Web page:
The Left side of the spectrum has its own version of this decline. Besides the overtly and blindly partisan scribbling of party mouthpieces, some of the major “independent” Left blogs allow their own version of flaming, to say nothing of serving as conduits for anti-Semitic rants posing as critiques of Zionism and Israel, blanket hatred of the US and hyperbolic attacks on National and its policies (which, if I oppose them in general, are not quite the “fascist” measures that some of the Left blogs claim them to be).
Which is why I feel quite vindicated in holding the hard line on comments. Over the short life of this blog the commentary and debates have been notable for their (general) civility and intelligence. In fact, the level of discourse is such that the comment threads are often more insightful than the original posts. A regular cadre of highly informed commentators contribute to the discussion, and in the case of Pascal’s Bookie, joined the collective. Meanwhile the ranters (both Left and Right), after initially trying to inject their venom into our arguments, and given up and moved back to their (respective) caves. Even so, we continue to have to moderate the commentary, now mostly for vulgarity (as it is a NZ cultural feature, it seems, to be reflexively profane). But the larger point has been proven: if one wants to have reasoned commentary and debate on political and social issues in a blog format, then moderation is absolutely necessary so as to ward off the inevitable intrusion of trolls (be they ideological or by nature). Over time the need for moderation subsides as the commentariat becomes self-enforcing in its expression (as has been the case here), but it remains as the default principle for newcomers and established commentators alike.
There may be a place for flaming and trolling on other types of blog, but when it comes to political, economic and social matters, reason and grace in expression are the standard by which we live.
There is a political party which has made a choice to keep someone with a recent history of domestic violence in a highly visible position.
So they’ve made a political calculation:
((loss of support) + (loss of money)) < ((loss of face of firing him) + (loss of skills that he has))
Which makes me wonder about several things. Firstly, they are counting on the suppression order holding for the wider public, but not for insiders, so they must think the money from insiders is secure – do they have no funders who care about domestic violence? Are they counting on people keeping on funding them, through all the little social touches that parties do to big donors, even when many people wouldn’t be comfortable having dinner with him right now? What does this say about their assumptions about their donors?
Secondly, liberal women was a key area of contention at the last election, this is one of the little things that eat away at their credibility in that space. Again, I guess they’re counting on the suppression order and two years, but it’s still going to cut away at their credibility with women. Do they just not realise that for many women domestic violence is more important than party politics? Do they have another plan to retain women voters? Have they already given up liberal women as lost?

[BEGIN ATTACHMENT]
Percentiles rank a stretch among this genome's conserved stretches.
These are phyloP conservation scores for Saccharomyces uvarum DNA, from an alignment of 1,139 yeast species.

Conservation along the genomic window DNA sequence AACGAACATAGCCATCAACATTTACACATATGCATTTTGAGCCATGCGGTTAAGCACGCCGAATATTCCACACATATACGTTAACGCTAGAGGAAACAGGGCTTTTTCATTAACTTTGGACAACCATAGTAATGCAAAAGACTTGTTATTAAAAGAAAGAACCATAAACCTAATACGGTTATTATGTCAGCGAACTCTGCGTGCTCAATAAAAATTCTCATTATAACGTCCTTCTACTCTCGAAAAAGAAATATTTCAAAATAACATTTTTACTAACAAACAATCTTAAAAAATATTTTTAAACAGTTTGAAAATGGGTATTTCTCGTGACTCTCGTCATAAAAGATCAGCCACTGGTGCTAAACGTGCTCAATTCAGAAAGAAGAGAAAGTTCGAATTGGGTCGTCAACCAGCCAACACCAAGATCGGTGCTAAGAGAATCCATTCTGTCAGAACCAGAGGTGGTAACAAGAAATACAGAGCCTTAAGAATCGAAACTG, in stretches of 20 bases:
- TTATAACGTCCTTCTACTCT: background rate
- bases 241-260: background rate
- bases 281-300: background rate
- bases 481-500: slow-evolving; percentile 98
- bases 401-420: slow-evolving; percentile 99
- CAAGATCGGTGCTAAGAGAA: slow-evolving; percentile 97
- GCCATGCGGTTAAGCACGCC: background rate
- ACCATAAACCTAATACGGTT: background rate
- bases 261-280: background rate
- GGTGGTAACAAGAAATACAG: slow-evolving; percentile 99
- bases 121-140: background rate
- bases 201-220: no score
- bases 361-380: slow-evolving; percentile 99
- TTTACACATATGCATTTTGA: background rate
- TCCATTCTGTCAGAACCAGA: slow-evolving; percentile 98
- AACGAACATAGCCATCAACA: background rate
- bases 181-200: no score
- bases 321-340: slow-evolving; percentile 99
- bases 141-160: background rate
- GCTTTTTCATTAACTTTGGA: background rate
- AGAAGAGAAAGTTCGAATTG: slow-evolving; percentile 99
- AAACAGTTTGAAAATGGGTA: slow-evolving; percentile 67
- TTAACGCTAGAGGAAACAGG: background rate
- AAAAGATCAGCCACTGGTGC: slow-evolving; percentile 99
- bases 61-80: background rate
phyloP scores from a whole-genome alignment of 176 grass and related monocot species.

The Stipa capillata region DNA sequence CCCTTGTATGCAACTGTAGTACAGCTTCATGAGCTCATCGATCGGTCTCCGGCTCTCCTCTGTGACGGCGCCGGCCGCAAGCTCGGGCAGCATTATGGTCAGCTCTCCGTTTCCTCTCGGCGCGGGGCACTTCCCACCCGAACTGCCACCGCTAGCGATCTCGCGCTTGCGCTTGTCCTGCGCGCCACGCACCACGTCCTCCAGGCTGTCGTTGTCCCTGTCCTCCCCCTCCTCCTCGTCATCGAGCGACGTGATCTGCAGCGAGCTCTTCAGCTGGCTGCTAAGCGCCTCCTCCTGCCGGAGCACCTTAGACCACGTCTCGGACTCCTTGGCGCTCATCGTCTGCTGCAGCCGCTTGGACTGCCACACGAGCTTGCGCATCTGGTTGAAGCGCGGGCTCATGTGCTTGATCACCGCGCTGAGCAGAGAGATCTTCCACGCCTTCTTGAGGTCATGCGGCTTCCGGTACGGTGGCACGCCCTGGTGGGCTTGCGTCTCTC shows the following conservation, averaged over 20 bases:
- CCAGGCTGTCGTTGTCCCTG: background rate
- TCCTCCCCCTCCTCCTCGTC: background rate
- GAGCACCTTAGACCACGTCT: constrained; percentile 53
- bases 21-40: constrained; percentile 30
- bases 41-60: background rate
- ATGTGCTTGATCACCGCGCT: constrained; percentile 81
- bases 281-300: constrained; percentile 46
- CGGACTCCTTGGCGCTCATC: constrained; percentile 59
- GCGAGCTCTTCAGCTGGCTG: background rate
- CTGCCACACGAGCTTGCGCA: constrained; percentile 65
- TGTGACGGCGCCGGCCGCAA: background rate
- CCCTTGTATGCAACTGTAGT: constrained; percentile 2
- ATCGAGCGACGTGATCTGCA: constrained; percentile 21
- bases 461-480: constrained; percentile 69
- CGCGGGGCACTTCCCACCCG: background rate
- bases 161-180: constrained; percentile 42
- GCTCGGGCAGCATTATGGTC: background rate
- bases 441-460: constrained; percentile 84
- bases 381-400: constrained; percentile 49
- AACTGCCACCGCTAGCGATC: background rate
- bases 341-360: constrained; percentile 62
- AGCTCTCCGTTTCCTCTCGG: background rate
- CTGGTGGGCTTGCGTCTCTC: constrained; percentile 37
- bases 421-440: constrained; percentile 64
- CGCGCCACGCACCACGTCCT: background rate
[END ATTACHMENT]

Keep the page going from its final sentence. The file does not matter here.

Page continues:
Finally, and more for the curious than the ethical, this provides a huge opening for internal politicking and intrigue and factionalising. If that’s the down side, what’s the up side?
P.S. Remember the suppression order, amongst other things comments must not name his victim, him, or his party.
 Yes, there is a political party which has made a choice to promote someone with an older history of domestic violence into a highly visible position too, but that is a story for another day.
I will be scarce around these parts for the next few weeks because I am trading my beloved south coast for the one to the north-west, having bought a house in the ‘burbs. Three bedrooms and a garage, a character doer-upper with good bones which we got for a good price, our own half-gallon quarter-acre pavlova paradise. On Friday I suppose I will officially be middle-class, as if I wasn’t already. Before I know it I’ll be caring about things like whipper-snappers tagging my fence and rates and tree-pruning restrictions. Before then, I have to figure out how to move house with an increasingly mobile and ingenious nine-month-old.
This will require some significant changes, including acclimatising to what in NZ terms is a very long commute (by train, although I might consider carpooling since I’ve heard good things about the GWRC scheme). I will likely have much less time to write here, and elsewhere. But I will still be around.
Posted on 20:05, August 25th, 2009 by Pablo
The lack of informed public debate on New Zealand foreign policy, to include its international security policy, is equaled only by its seemingly directionless drift under National. On the one hand National has embraced the idea of shifting its trade focus–which as Lew mentioned in an earlier post has once again become the basis for all foreign policy–towards Asia (and increasingly the Middle East). On the other hand, National is attempting to reforge its security ties with the US and Australia as well as regional partners like Singapore. It continues to pay lip service to the UN multilateral ethos, but in practice appears less committed than the Bolger, Shipley and Clark governments to supporting the multinational cause in places that are not of immediate import to economic prosperity. This has even been reflected in its approach to regional issues in the southwest Pacific, where the expansion of Chinese economic and military influence has been met with diffidence rather than focused attention. All of this suggests that even if the foreign policy bureaucracy understands the complexities of international relations in the present moment, its current political masters do not.